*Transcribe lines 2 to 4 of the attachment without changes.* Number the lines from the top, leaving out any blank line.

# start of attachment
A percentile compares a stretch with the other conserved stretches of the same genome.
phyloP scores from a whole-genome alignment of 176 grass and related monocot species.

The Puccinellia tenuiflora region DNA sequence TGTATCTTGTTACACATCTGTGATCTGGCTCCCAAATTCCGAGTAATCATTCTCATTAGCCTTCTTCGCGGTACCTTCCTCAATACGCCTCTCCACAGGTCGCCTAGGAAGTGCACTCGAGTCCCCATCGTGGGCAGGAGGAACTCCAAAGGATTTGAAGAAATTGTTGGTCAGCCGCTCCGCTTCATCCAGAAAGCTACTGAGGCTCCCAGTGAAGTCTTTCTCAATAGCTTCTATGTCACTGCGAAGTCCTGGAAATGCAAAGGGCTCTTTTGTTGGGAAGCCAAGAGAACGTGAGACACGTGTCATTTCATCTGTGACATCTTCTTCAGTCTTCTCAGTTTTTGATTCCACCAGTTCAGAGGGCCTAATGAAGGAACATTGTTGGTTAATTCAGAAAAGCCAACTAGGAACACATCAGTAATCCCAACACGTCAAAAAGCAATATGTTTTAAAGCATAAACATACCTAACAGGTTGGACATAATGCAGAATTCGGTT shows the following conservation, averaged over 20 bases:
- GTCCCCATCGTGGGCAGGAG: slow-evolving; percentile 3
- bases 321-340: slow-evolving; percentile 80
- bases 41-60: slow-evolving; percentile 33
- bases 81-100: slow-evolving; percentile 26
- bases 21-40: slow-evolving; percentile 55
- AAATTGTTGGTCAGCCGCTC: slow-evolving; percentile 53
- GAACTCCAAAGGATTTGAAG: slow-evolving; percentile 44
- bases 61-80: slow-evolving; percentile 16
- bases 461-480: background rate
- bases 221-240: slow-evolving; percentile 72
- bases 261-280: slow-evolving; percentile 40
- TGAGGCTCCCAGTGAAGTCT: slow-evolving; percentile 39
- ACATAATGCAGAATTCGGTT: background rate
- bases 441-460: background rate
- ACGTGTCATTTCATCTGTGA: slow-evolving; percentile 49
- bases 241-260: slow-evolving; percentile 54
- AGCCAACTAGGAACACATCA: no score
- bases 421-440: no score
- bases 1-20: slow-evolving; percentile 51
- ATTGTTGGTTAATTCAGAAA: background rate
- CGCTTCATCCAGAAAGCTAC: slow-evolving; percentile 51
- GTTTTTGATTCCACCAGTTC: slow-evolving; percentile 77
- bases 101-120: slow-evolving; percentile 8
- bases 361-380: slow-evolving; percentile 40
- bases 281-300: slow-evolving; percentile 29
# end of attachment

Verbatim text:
phyloP scores from a whole-genome alignment of 176 grass and related monocot species.

The Puccinellia tenuiflora region DNA sequence TGTATCTTGTTACACATCTGTGATCTGGCTCCCAAATTCCGAGTAATCATTCTCATTAGCCTTCTTCGCGGTACCTTCCTCAATACGCCTCTCCACAGGTCGCCTAGGAAGTGCACTCGAGTCCCCATCGTGGGCAGGAGGAACTCCAAAGGATTTGAAGAAATTGTTGGTCAGCCGCTCCGCTTCATCCAGAAAGCTACTGAGGCTCCCAGTGAAGTCTTTCTCAATAGCTTCTATGTCACTGCGAAGTCCTGGAAATGCAAAGGGCTCTTTTGTTGGGAAGCCAAGAGAACGTGAGACACGTGTCATTTCATCTGTGACATCTTCTTCAGTCTTCTCAGTTTTTGATTCCACCAGTTCAGAGGGCCTAATGAAGGAACATTGTTGGTTAATTCAGAAAAGCCAACTAGGAACACATCAGTAATCCCAACACGTCAAAAAGCAATATGTTTTAAAGCATAAACATACCTAACAGGTTGGACATAATGCAGAATTCGGTT shows the following conservation, averaged over 20 bases:
- GTCCCCATCGTGGGCAGGAG: slow-evolving; percentile 3